Even though it doesn’t really fit with the theme of this blog, I wanted to share something I wrote for another website about my drinking. I find it much harder to be honest about my relationship with alcohol than I do with any of my writing about sex.
Today marks the end of week fourteen of being sober.
Rock bottom was ugly; it was confronting and painful and forced me to look at myself in a way that required honesty and facing some fucking hard truths. Living in a culture where sociability centres around alcohol consumption makes the decision to give it up a difficult one, not because it is a difficult decision to make – it’s one I had no choice but to make – but constantly fighting the urge to drink is hard enough without being surrounded by the belief that getting drunk is Friday night “norm”.
I was always able to tell myself that I didn’t have a problem with alcohol because I wasn’t dependent on it – I could go weeks without a drink!
What I couldn’t, or maybe wouldn’t, acknowledge was that when I did drink, how I was drinking was a problem.
You remember that ad from a few years ago? “It’s not the drinking, it’s how we are drinking”? Yeah. I was the poster girl for that. And then there was that ad about not bringing your friends when you are drinking? In moments of rare honesty about my drinking, I was genuinely scared that someone was going to confront me and use that line – there’s “make a move on anyone and everyone” Kelly, “spend all the money in your savings account and have no idea where it went” Kelly, “fall over and make a scene of yourself” Kelly…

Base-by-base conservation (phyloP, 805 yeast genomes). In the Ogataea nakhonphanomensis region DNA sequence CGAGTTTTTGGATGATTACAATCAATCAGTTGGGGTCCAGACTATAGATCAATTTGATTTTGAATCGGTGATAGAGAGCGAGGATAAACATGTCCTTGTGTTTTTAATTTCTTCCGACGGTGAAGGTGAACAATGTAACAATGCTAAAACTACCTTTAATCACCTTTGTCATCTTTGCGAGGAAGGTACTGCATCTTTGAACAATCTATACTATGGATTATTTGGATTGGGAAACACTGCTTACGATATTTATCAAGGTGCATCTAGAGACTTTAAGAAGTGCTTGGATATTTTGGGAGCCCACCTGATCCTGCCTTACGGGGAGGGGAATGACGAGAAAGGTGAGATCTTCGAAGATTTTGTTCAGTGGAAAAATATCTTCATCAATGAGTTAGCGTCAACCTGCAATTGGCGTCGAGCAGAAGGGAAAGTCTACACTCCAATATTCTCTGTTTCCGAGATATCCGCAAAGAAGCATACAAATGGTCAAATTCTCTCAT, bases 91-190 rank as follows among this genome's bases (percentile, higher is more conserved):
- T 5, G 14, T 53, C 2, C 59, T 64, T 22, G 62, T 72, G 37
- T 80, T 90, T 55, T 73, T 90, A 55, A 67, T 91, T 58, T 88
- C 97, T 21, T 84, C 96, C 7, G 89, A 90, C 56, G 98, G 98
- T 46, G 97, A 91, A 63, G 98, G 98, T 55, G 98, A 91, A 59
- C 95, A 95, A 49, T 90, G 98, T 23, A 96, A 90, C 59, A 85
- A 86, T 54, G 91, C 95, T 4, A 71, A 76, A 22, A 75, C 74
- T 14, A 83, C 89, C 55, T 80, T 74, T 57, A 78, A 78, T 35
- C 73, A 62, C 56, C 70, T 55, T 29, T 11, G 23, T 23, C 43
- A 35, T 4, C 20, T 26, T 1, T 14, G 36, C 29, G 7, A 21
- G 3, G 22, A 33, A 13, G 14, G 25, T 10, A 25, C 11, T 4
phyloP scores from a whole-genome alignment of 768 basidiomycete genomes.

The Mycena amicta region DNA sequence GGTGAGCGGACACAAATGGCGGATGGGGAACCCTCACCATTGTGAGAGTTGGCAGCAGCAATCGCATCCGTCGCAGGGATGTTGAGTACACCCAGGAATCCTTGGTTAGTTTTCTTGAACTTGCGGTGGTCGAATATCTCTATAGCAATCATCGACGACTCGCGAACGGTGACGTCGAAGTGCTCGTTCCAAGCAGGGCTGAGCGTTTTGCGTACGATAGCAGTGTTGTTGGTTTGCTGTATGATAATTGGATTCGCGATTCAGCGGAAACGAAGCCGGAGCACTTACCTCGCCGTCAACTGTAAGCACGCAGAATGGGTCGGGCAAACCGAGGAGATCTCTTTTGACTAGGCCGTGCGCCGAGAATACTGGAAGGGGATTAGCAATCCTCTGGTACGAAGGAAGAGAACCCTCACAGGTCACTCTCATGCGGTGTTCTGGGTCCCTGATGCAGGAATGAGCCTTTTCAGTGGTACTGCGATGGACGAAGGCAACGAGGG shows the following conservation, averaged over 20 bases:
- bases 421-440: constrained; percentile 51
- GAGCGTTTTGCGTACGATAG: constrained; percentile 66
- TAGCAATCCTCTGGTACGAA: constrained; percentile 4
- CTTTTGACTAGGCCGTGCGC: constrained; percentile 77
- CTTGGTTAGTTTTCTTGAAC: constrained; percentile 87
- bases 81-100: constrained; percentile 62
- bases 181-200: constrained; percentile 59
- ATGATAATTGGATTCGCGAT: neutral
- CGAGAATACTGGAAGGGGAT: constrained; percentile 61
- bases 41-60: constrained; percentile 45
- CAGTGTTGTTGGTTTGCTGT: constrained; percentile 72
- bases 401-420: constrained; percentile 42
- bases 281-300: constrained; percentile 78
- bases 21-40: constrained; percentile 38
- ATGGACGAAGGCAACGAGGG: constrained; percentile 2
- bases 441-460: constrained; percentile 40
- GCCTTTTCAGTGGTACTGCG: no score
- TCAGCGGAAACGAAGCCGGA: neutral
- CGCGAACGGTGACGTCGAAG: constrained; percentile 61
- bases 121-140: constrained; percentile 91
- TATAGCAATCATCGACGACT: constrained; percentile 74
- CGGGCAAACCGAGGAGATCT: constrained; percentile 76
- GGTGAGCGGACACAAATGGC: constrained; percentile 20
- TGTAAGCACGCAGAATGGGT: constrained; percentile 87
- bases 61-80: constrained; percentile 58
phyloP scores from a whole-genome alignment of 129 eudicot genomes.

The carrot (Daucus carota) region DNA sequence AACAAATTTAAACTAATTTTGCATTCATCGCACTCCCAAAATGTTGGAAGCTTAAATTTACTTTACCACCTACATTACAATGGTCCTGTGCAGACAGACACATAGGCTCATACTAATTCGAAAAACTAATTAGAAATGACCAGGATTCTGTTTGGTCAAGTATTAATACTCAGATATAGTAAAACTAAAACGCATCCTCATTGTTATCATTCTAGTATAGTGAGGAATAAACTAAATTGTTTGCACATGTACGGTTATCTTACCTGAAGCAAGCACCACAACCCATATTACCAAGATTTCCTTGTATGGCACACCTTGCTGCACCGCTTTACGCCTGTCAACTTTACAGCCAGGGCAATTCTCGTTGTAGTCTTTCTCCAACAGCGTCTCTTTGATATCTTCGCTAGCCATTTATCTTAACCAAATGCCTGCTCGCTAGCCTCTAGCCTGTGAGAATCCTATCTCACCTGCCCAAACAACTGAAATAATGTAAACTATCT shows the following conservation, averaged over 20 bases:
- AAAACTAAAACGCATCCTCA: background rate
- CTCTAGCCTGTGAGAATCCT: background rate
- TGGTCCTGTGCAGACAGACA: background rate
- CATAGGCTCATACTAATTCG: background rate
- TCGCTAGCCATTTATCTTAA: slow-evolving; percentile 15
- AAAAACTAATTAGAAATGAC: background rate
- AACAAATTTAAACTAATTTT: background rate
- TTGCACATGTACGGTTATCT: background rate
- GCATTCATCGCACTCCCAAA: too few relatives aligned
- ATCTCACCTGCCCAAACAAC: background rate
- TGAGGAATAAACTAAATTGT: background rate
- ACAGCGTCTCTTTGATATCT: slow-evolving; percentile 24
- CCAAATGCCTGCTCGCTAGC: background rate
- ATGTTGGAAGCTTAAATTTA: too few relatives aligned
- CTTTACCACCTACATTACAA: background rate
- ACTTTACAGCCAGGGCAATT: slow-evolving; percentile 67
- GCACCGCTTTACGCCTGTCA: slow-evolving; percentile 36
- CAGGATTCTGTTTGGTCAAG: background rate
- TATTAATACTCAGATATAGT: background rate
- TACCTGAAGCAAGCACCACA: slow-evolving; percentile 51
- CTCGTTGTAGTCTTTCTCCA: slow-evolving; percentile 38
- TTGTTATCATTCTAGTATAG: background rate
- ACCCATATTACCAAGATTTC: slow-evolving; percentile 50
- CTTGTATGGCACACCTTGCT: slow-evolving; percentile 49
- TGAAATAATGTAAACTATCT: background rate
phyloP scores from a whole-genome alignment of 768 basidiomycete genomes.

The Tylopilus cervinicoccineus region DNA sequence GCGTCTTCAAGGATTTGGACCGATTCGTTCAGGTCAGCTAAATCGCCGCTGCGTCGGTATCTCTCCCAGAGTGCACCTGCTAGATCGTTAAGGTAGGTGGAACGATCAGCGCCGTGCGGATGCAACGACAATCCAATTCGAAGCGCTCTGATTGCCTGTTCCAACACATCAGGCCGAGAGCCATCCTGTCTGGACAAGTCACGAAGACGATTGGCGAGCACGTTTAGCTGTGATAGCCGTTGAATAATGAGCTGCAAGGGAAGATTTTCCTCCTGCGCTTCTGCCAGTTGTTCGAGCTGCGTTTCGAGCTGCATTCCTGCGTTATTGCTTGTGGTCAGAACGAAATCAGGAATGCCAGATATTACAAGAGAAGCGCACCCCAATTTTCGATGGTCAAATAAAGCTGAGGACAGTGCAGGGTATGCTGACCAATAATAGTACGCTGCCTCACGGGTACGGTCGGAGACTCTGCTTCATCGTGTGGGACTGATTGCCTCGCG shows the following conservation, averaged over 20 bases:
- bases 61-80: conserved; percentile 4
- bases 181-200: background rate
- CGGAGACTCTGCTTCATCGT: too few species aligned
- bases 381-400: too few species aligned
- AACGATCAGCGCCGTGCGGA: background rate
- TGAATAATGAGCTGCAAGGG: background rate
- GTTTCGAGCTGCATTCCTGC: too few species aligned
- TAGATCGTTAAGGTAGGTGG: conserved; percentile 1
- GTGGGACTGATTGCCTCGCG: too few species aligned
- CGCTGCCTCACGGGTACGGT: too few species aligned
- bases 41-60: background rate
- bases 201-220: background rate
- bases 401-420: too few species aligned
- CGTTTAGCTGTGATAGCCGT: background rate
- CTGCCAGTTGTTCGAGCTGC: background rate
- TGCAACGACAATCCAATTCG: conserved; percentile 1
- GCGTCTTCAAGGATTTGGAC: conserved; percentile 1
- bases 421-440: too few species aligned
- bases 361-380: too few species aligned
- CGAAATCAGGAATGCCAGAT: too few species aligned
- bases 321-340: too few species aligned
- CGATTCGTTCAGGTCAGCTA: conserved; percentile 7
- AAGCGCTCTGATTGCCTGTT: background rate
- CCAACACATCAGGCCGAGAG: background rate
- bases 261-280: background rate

What it came down to in the end was sitting in my car in the car park at work one innocuous Tuesday morning heaving and sobbing because the self-loathing I felt after a weekend of drinking was so horrendous I was suicidal. I hated myself, I hated the lack of control I felt around alcohol and more than anything I hated having to face my behaviour and actions after I had been drinking.
As I sat in my car feeling physically ill and scared of my own thoughts, I realised that I had to stop, I couldn’t keep doing this. All I knew was that I never, ever, wanted to feel like this again, and in admitting that to myself, I had to admit that my drinking was a problem.